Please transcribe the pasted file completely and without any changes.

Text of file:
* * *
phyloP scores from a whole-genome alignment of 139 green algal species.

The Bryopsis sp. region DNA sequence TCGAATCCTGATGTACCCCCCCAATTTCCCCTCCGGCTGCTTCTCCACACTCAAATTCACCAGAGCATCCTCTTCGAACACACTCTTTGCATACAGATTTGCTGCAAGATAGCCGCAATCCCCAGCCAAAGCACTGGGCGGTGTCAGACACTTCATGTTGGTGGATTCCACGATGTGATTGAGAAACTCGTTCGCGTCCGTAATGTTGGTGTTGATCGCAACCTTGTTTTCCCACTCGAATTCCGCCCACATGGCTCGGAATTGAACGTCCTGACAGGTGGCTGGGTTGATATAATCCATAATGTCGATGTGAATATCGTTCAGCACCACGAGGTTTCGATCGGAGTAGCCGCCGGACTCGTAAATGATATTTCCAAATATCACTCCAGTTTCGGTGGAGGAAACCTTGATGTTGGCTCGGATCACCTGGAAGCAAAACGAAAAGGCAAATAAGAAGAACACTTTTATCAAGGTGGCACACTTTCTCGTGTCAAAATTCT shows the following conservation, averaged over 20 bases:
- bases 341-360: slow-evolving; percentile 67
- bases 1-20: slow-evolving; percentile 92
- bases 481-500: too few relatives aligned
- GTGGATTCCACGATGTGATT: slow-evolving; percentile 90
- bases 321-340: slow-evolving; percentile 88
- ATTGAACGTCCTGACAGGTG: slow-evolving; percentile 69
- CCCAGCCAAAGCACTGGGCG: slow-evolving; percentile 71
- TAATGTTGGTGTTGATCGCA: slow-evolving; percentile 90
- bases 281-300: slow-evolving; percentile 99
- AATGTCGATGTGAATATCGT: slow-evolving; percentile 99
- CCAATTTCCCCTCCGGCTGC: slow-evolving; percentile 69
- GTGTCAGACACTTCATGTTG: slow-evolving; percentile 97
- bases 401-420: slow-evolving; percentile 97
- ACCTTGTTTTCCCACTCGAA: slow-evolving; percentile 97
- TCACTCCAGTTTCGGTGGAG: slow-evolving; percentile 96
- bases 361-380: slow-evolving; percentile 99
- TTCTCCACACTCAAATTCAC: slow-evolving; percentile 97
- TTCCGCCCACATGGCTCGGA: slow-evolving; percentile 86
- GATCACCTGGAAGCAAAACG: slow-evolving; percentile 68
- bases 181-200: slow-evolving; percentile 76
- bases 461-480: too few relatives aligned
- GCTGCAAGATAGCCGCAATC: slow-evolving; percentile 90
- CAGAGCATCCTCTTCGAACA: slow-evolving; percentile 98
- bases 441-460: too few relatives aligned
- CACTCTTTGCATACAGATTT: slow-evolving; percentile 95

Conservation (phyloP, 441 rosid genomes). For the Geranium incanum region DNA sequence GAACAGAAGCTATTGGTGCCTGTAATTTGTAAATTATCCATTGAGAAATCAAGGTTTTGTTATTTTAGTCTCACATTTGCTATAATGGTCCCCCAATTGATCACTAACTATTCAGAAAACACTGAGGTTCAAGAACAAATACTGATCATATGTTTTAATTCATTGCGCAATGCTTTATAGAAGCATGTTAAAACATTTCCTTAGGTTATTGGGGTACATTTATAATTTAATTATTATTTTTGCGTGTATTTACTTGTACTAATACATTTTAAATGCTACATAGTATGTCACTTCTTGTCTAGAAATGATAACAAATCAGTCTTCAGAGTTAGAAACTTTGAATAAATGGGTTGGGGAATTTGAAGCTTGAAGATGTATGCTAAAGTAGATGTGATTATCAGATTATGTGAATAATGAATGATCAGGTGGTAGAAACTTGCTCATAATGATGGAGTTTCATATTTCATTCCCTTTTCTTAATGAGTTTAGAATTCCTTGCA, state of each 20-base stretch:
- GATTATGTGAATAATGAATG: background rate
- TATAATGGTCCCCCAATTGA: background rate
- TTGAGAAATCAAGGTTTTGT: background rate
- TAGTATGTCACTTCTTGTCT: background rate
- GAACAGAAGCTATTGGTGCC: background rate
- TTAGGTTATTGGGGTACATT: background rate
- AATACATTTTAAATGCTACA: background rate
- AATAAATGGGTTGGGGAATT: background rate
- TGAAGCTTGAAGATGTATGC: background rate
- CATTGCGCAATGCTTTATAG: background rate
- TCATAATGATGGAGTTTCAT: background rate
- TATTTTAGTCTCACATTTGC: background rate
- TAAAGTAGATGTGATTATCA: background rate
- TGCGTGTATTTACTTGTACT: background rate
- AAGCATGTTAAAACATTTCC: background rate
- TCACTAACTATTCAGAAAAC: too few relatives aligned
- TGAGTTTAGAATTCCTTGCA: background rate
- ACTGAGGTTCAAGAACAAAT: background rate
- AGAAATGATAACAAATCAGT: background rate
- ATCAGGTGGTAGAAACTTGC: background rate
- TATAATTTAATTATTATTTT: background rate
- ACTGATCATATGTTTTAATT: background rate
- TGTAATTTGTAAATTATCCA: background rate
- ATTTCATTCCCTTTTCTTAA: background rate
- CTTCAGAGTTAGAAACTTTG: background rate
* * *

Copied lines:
phyloP scores from a whole-genome alignment of 139 green algal species.

The Bryopsis sp. region DNA sequence TCGAATCCTGATGTACCCCCCCAATTTCCCCTCCGGCTGCTTCTCCACACTCAAATTCACCAGAGCATCCTCTTCGAACACACTCTTTGCATACAGATTTGCTGCAAGATAGCCGCAATCCCCAGCCAAAGCACTGGGCGGTGTCAGACACTTCATGTTGGTGGATTCCACGATGTGATTGAGAAACTCGTTCGCGTCCGTAATGTTGGTGTTGATCGCAACCTTGTTTTCCCACTCGAATTCCGCCCACATGGCTCGGAATTGAACGTCCTGACAGGTGGCTGGGTTGATATAATCCATAATGTCGATGTGAATATCGTTCAGCACCACGAGGTTTCGATCGGAGTAGCCGCCGGACTCGTAAATGATATTTCCAAATATCACTCCAGTTTCGGTGGAGGAAACCTTGATGTTGGCTCGGATCACCTGGAAGCAAAACGAAAAGGCAAATAAGAAGAACACTTTTATCAAGGTGGCACACTTTCTCGTGTCAAAATTCT shows the following conservation, averaged over 20 bases:
- bases 341-360: slow-evolving; percentile 67
- bases 1-20: slow-evolving; percentile 92
- bases 481-500: too few relatives aligned
- GTGGATTCCACGATGTGATT: slow-evolving; percentile 90
- bases 321-340: slow-evolving; percentile 88
- ATTGAACGTCCTGACAGGTG: slow-evolving; percentile 69
- CCCAGCCAAAGCACTGGGCG: slow-evolving; percentile 71
- TAATGTTGGTGTTGATCGCA: slow-evolving; percentile 90
- bases 281-300: slow-evolving; percentile 99
- AATGTCGATGTGAATATCGT: slow-evolving; percentile 99
- CCAATTTCCCCTCCGGCTGC: slow-evolving; percentile 69
- GTGTCAGACACTTCATGTTG: slow-evolving; percentile 97
- bases 401-420: slow-evolving; percentile 97
- ACCTTGTTTTCCCACTCGAA: slow-evolving; percentile 97
- TCACTCCAGTTTCGGTGGAG: slow-evolving; percentile 96
- bases 361-380: slow-evolving; percentile 99
- TTCTCCACACTCAAATTCAC: slow-evolving; percentile 97
- TTCCGCCCACATGGCTCGGA: slow-evolving; percentile 86
- GATCACCTGGAAGCAAAACG: slow-evolving; percentile 68
- bases 181-200: slow-evolving; percentile 76
- bases 461-480: too few relatives aligned
- GCTGCAAGATAGCCGCAATC: slow-evolving; percentile 90
- CAGAGCATCCTCTTCGAACA: slow-evolving; percentile 98
- bases 441-460: too few relatives aligned
- CACTCTTTGCATACAGATTT: slow-evolving; percentile 95

Conservation (phyloP, 441 rosid genomes). For the Geranium incanum region DNA sequence GAACAGAAGCTATTGGTGCCTGTAATTTGTAAATTATCCATTGAGAAATCAAGGTTTTGTTATTTTAGTCTCACATTTGCTATAATGGTCCCCCAATTGATCACTAACTATTCAGAAAACACTGAGGTTCAAGAACAAATACTGATCATATGTTTTAATTCATTGCGCAATGCTTTATAGAAGCATGTTAAAACATTTCCTTAGGTTATTGGGGTACATTTATAATTTAATTATTATTTTTGCGTGTATTTACTTGTACTAATACATTTTAAATGCTACATAGTATGTCACTTCTTGTCTAGAAATGATAACAAATCAGTCTTCAGAGTTAGAAACTTTGAATAAATGGGTTGGGGAATTTGAAGCTTGAAGATGTATGCTAAAGTAGATGTGATTATCAGATTATGTGAATAATGAATGATCAGGTGGTAGAAACTTGCTCATAATGATGGAGTTTCATATTTCATTCCCTTTTCTTAATGAGTTTAGAATTCCTTGCA, state of each 20-base stretch:
- GATTATGTGAATAATGAATG: background rate
- TATAATGGTCCCCCAATTGA: background rate
- TTGAGAAATCAAGGTTTTGT: background rate
- TAGTATGTCACTTCTTGTCT: background rate
- GAACAGAAGCTATTGGTGCC: background rate
- TTAGGTTATTGGGGTACATT: background rate
- AATACATTTTAAATGCTACA: background rate
- AATAAATGGGTTGGGGAATT: background rate
- TGAAGCTTGAAGATGTATGC: background rate
- CATTGCGCAATGCTTTATAG: background rate
- TCATAATGATGGAGTTTCAT: background rate
- TATTTTAGTCTCACATTTGC: background rate
- TAAAGTAGATGTGATTATCA: background rate
- TGCGTGTATTTACTTGTACT: background rate
- AAGCATGTTAAAACATTTCC: background rate
- TCACTAACTATTCAGAAAAC: too few relatives aligned
- TGAGTTTAGAATTCCTTGCA: background rate
- ACTGAGGTTCAAGAACAAAT: background rate
- AGAAATGATAACAAATCAGT: background rate
- ATCAGGTGGTAGAAACTTGC: background rate
- TATAATTTAATTATTATTTT: background rate
- ACTGATCATATGTTTTAATT: background rate
- TGTAATTTGTAAATTATCCA: background rate
- ATTTCATTCCCTTTTCTTAA: background rate
- CTTCAGAGTTAGAAACTTTG: background rate